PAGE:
If repetition isn't a problem for you, however, and you just want to blast-off into space and shoot down enemies by the bucketload, then this game is definitely something you should look into.
Strike Suit Zero has a lot of things going for it – a cool story, good combat, pretty visuals, and an excellent soundtrack – but it's let down by poor mission design and a frustrating checkpoint system. Those looking for a space combat game will find a lot to like here, but one can't help but wonder how much better the game would have been with more of a focus on tightly paced, frantic battles, and less on the Suit's ability to transform.
All in all, Strike Suit Zero: Director's Cut is an enjoyable game. It adds a fresh new feel to an otherwise old, washed-up genre that can appeal to just about anybody looking for a casual gameplay experience.
Strike Suit Zero: Director's Cut isn't a bad game, it's just not a particularly great one. If you're screaming out for a space combat game in the Colony Wars mould, however, this will certainly fit the bill. Just don't expect to be playing Strike Suit Zero: Director's Cut for a particularly long time after you've beaten the missions the first time around.
To be clear, Strike Suit Zero: Director's Cut is still not an easy game. It is a better-paced and better balanced game, allowing even relative newcomers to zero-gravity dogfights to be able to build up the skills to become ace pilots.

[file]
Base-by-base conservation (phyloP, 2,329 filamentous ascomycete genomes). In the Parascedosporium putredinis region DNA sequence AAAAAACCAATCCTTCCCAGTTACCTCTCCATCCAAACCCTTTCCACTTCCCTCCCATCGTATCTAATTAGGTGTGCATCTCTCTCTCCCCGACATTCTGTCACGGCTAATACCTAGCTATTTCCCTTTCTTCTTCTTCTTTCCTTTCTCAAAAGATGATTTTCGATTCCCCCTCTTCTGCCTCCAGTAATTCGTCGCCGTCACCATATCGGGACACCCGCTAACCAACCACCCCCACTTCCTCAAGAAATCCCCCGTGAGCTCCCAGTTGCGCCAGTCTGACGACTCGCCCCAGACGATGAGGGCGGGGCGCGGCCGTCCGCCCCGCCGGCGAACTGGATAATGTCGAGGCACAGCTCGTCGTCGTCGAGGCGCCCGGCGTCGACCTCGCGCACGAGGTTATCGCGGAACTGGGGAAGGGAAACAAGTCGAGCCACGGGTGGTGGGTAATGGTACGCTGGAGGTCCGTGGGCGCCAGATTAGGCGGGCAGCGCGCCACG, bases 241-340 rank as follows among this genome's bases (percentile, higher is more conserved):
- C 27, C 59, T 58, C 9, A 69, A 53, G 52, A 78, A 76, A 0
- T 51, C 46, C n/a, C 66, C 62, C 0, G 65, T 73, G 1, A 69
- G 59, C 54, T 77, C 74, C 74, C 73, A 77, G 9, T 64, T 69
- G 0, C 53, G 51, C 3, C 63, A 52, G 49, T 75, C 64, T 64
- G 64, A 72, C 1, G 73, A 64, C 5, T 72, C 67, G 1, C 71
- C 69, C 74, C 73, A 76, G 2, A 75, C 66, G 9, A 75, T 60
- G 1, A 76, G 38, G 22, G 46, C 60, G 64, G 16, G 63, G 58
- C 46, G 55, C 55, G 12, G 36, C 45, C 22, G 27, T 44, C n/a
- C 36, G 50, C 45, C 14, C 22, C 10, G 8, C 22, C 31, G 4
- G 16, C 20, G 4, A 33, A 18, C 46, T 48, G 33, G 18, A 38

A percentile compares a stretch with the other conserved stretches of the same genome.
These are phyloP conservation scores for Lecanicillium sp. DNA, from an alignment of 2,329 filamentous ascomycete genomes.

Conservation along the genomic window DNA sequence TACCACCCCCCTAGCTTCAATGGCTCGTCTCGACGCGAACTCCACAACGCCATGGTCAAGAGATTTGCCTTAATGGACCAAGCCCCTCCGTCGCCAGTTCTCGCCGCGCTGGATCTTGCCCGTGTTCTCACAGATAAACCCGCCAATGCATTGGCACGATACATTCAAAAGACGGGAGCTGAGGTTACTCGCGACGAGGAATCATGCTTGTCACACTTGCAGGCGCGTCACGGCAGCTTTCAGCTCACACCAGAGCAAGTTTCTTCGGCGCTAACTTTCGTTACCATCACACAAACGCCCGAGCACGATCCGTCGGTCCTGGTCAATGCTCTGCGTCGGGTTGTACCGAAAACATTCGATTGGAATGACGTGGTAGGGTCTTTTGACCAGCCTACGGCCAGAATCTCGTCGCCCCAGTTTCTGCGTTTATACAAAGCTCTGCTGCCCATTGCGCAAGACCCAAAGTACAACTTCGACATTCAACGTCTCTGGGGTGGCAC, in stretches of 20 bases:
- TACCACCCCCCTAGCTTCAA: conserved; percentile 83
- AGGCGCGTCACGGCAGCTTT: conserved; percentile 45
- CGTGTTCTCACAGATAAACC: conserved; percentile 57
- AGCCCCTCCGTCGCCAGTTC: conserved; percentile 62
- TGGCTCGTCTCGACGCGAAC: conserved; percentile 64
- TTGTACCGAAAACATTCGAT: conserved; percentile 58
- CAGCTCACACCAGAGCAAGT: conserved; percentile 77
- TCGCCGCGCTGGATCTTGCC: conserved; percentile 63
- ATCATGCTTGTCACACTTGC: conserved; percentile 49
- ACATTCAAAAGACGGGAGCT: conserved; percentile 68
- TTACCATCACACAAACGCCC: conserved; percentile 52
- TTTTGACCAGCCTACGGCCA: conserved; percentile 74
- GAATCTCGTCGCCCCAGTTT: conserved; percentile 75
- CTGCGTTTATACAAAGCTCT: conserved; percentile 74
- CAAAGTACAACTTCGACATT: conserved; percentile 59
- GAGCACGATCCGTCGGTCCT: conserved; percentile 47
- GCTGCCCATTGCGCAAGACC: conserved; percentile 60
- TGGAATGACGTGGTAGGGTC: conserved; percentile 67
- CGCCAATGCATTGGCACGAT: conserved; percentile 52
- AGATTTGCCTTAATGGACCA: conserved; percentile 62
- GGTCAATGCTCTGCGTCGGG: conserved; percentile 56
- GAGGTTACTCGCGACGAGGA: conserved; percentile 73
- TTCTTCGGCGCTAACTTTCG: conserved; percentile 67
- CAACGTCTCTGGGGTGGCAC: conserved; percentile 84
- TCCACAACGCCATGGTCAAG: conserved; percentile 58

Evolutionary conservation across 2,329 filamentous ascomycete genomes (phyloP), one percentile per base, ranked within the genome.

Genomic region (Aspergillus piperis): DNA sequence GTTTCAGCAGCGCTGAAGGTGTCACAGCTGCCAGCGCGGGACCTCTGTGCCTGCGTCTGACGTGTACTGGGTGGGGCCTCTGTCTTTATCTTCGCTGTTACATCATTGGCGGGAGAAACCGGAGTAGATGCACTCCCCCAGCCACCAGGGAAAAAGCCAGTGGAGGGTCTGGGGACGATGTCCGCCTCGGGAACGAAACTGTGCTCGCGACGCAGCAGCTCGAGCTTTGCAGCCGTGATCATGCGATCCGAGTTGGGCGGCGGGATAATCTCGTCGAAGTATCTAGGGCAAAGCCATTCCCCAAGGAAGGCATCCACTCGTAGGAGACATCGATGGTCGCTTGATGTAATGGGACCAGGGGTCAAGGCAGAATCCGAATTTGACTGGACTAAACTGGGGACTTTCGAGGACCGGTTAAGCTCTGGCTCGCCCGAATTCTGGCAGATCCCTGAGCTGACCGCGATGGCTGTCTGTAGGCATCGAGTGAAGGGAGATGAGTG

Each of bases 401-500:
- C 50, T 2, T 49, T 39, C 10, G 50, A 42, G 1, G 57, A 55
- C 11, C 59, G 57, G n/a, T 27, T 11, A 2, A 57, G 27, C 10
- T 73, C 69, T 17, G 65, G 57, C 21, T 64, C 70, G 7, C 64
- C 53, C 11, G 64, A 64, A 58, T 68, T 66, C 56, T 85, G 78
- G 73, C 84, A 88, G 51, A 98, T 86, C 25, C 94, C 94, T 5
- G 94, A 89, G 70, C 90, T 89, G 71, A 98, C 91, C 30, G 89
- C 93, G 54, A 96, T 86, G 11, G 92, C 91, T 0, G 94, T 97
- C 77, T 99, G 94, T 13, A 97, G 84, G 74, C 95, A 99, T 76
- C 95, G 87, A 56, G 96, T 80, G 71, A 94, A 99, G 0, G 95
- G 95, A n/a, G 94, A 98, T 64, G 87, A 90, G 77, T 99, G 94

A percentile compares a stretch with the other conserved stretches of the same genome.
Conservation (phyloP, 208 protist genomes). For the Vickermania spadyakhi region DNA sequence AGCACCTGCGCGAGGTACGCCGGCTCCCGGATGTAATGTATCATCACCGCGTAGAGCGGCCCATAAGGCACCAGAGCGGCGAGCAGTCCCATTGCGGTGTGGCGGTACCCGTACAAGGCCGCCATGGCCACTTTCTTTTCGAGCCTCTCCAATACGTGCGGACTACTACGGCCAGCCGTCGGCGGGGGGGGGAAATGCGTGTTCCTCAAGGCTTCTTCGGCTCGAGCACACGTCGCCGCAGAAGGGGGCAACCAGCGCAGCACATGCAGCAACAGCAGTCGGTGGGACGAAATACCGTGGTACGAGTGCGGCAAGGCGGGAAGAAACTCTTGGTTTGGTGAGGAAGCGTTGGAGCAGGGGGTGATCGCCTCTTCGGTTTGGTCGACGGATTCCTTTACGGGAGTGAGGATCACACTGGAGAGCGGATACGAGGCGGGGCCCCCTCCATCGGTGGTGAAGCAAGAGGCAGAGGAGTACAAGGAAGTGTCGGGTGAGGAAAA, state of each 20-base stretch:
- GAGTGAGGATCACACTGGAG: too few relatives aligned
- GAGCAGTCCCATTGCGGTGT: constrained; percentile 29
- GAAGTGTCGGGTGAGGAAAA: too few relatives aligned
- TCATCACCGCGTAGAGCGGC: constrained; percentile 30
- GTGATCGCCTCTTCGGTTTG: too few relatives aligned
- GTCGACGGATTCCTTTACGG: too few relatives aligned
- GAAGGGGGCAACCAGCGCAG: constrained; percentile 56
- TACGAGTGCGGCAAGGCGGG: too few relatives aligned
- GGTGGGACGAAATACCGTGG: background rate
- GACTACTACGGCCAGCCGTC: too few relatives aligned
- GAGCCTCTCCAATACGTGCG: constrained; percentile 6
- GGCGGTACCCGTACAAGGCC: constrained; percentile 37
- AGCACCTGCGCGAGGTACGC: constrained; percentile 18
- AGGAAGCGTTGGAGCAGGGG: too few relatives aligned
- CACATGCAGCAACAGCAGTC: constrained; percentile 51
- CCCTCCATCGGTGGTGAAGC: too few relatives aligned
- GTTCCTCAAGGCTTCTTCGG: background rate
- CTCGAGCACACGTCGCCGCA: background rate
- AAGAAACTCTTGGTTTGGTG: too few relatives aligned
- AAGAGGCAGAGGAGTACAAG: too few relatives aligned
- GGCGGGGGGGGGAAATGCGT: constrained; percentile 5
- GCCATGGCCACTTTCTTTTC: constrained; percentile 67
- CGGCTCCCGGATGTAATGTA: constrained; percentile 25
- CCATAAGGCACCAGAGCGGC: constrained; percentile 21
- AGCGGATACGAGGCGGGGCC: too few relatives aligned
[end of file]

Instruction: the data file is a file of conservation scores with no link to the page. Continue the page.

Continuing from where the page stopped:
We can still easily slap on a stamp of approval for seasoned fans of the genre – especially with no other alternatives on Xbox One – though anyone that has yet to attend flight school likely won't find this to be the most welcoming place to get started.
If you have missed space-combat shooters, as they are a real rarity, then you could do a lot worse than SSZ: Director's Cut. The truth is that the director's cut hasn't improved anything majorly from the first game, so if you have it on the PC then don't expect some revelation here as you'll be left wanting. If you don't care about story, odd pacing and at times frustrating checkpointing then you might get along quite well with SSZ. It's a brief, fun and at times utterly beautiful space-combat game, and you get to be a mech...in space...with a lot of rockets. If you just felt something warm inside then give it a punt, but you'll need to balance your love of galactic warfare with a heavy dose of forgiveness.